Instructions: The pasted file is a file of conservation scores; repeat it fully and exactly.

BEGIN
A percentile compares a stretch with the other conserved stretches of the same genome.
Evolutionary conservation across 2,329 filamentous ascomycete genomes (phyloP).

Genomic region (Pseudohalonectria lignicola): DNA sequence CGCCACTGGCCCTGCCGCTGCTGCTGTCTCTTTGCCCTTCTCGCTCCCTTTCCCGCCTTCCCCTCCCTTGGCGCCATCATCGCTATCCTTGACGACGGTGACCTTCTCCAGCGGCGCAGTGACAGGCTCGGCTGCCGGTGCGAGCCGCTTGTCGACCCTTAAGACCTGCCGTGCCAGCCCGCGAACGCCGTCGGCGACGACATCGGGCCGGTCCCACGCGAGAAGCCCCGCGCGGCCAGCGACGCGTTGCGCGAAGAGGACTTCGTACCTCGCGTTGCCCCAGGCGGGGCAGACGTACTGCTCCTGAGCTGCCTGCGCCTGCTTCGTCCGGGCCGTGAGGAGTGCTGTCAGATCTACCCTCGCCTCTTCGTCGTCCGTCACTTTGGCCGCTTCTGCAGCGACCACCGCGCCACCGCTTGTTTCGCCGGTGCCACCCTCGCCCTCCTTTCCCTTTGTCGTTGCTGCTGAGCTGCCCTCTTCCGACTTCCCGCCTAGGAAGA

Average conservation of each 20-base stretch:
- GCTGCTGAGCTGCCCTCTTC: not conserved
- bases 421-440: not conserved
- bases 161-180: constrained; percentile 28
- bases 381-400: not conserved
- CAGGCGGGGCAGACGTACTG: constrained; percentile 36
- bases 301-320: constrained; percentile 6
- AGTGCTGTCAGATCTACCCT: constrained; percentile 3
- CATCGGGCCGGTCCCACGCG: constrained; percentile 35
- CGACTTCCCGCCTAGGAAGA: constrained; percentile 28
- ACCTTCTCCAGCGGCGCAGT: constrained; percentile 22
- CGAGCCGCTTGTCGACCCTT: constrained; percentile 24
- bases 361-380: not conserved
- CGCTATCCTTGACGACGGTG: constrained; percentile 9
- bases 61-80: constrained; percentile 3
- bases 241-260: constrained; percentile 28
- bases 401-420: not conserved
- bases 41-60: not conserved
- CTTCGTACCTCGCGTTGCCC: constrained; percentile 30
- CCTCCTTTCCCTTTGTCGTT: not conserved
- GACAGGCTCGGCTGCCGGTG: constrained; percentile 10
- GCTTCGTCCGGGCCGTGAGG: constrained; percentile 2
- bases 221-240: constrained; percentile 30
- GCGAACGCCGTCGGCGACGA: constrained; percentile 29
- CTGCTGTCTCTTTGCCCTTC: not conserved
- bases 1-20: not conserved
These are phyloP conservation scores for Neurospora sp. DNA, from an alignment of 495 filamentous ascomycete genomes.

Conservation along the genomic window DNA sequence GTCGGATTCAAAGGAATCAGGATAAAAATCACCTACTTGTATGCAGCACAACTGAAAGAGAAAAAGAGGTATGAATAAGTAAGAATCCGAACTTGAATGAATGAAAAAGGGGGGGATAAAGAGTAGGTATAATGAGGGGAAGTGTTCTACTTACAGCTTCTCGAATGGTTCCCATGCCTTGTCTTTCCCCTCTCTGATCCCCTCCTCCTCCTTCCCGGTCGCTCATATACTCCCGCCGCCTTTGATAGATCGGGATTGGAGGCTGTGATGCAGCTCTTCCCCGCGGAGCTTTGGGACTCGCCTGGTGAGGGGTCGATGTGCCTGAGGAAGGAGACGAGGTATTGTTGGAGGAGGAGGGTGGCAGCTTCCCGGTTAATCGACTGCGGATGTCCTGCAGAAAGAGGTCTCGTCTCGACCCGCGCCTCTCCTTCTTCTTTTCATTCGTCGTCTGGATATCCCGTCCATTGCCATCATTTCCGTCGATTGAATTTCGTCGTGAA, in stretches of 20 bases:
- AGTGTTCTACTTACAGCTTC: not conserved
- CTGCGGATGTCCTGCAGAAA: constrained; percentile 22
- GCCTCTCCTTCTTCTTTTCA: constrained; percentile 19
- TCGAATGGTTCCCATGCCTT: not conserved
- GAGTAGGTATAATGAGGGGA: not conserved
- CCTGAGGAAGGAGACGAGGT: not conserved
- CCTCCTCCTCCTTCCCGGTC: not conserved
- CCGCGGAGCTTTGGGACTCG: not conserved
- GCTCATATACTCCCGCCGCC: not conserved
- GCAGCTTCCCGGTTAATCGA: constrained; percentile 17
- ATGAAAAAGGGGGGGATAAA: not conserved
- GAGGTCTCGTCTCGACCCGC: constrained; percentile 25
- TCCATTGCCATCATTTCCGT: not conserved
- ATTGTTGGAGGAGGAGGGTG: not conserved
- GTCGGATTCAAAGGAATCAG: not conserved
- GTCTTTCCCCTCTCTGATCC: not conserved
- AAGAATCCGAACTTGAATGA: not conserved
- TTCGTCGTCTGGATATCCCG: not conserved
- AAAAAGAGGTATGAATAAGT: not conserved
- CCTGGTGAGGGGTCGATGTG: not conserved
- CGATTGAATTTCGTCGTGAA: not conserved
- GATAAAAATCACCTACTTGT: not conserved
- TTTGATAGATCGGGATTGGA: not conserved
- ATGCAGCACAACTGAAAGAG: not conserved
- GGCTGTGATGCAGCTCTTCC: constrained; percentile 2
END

A percentile compares a stretch with the other conserved stretches of the same genome.
Evolutionary conservation across 2,329 filamentous ascomycete genomes (phyloP).

Genomic region (Pseudohalonectria lignicola): DNA sequence CGCCACTGGCCCTGCCGCTGCTGCTGTCTCTTTGCCCTTCTCGCTCCCTTTCCCGCCTTCCCCTCCCTTGGCGCCATCATCGCTATCCTTGACGACGGTGACCTTCTCCAGCGGCGCAGTGACAGGCTCGGCTGCCGGTGCGAGCCGCTTGTCGACCCTTAAGACCTGCCGTGCCAGCCCGCGAACGCCGTCGGCGACGACATCGGGCCGGTCCCACGCGAGAAGCCCCGCGCGGCCAGCGACGCGTTGCGCGAAGAGGACTTCGTACCTCGCGTTGCCCCAGGCGGGGCAGACGTACTGCTCCTGAGCTGCCTGCGCCTGCTTCGTCCGGGCCGTGAGGAGTGCTGTCAGATCTACCCTCGCCTCTTCGTCGTCCGTCACTTTGGCCGCTTCTGCAGCGACCACCGCGCCACCGCTTGTTTCGCCGGTGCCACCCTCGCCCTCCTTTCCCTTTGTCGTTGCTGCTGAGCTGCCCTCTTCCGACTTCCCGCCTAGGAAGA

Average conservation of each 20-base stretch:
- GCTGCTGAGCTGCCCTCTTC: not conserved
- bases 421-440: not conserved
- bases 161-180: constrained; percentile 28
- bases 381-400: not conserved
- CAGGCGGGGCAGACGTACTG: constrained; percentile 36
- bases 301-320: constrained; percentile 6
- AGTGCTGTCAGATCTACCCT: constrained; percentile 3
- CATCGGGCCGGTCCCACGCG: constrained; percentile 35
- CGACTTCCCGCCTAGGAAGA: constrained; percentile 28
- ACCTTCTCCAGCGGCGCAGT: constrained; percentile 22
- CGAGCCGCTTGTCGACCCTT: constrained; percentile 24
- bases 361-380: not conserved
- CGCTATCCTTGACGACGGTG: constrained; percentile 9
- bases 61-80: constrained; percentile 3
- bases 241-260: constrained; percentile 28
- bases 401-420: not conserved
- bases 41-60: not conserved
- CTTCGTACCTCGCGTTGCCC: constrained; percentile 30
- CCTCCTTTCCCTTTGTCGTT: not conserved
- GACAGGCTCGGCTGCCGGTG: constrained; percentile 10
- GCTTCGTCCGGGCCGTGAGG: constrained; percentile 2
- bases 221-240: constrained; percentile 30
- GCGAACGCCGTCGGCGACGA: constrained; percentile 29
- CTGCTGTCTCTTTGCCCTTC: not conserved
- bases 1-20: not conserved
These are phyloP conservation scores for Neurospora sp. DNA, from an alignment of 495 filamentous ascomycete genomes.

Conservation along the genomic window DNA sequence GTCGGATTCAAAGGAATCAGGATAAAAATCACCTACTTGTATGCAGCACAACTGAAAGAGAAAAAGAGGTATGAATAAGTAAGAATCCGAACTTGAATGAATGAAAAAGGGGGGGATAAAGAGTAGGTATAATGAGGGGAAGTGTTCTACTTACAGCTTCTCGAATGGTTCCCATGCCTTGTCTTTCCCCTCTCTGATCCCCTCCTCCTCCTTCCCGGTCGCTCATATACTCCCGCCGCCTTTGATAGATCGGGATTGGAGGCTGTGATGCAGCTCTTCCCCGCGGAGCTTTGGGACTCGCCTGGTGAGGGGTCGATGTGCCTGAGGAAGGAGACGAGGTATTGTTGGAGGAGGAGGGTGGCAGCTTCCCGGTTAATCGACTGCGGATGTCCTGCAGAAAGAGGTCTCGTCTCGACCCGCGCCTCTCCTTCTTCTTTTCATTCGTCGTCTGGATATCCCGTCCATTGCCATCATTTCCGTCGATTGAATTTCGTCGTGAA, in stretches of 20 bases:
- AGTGTTCTACTTACAGCTTC: not conserved
- CTGCGGATGTCCTGCAGAAA: constrained; percentile 22
- GCCTCTCCTTCTTCTTTTCA: constrained; percentile 19
- TCGAATGGTTCCCATGCCTT: not conserved
- GAGTAGGTATAATGAGGGGA: not conserved
- CCTGAGGAAGGAGACGAGGT: not conserved
- CCTCCTCCTCCTTCCCGGTC: not conserved
- CCGCGGAGCTTTGGGACTCG: not conserved
- GCTCATATACTCCCGCCGCC: not conserved
- GCAGCTTCCCGGTTAATCGA: constrained; percentile 17
- ATGAAAAAGGGGGGGATAAA: not conserved
- GAGGTCTCGTCTCGACCCGC: constrained; percentile 25
- TCCATTGCCATCATTTCCGT: not conserved
- ATTGTTGGAGGAGGAGGGTG: not conserved
- GTCGGATTCAAAGGAATCAG: not conserved
- GTCTTTCCCCTCTCTGATCC: not conserved
- AAGAATCCGAACTTGAATGA: not conserved
- TTCGTCGTCTGGATATCCCG: not conserved
- AAAAAGAGGTATGAATAAGT: not conserved
- CCTGGTGAGGGGTCGATGTG: not conserved
- CGATTGAATTTCGTCGTGAA: not conserved
- GATAAAAATCACCTACTTGT: not conserved
- TTTGATAGATCGGGATTGGA: not conserved
- ATGCAGCACAACTGAAAGAG: not conserved
- GGCTGTGATGCAGCTCTTCC: constrained; percentile 2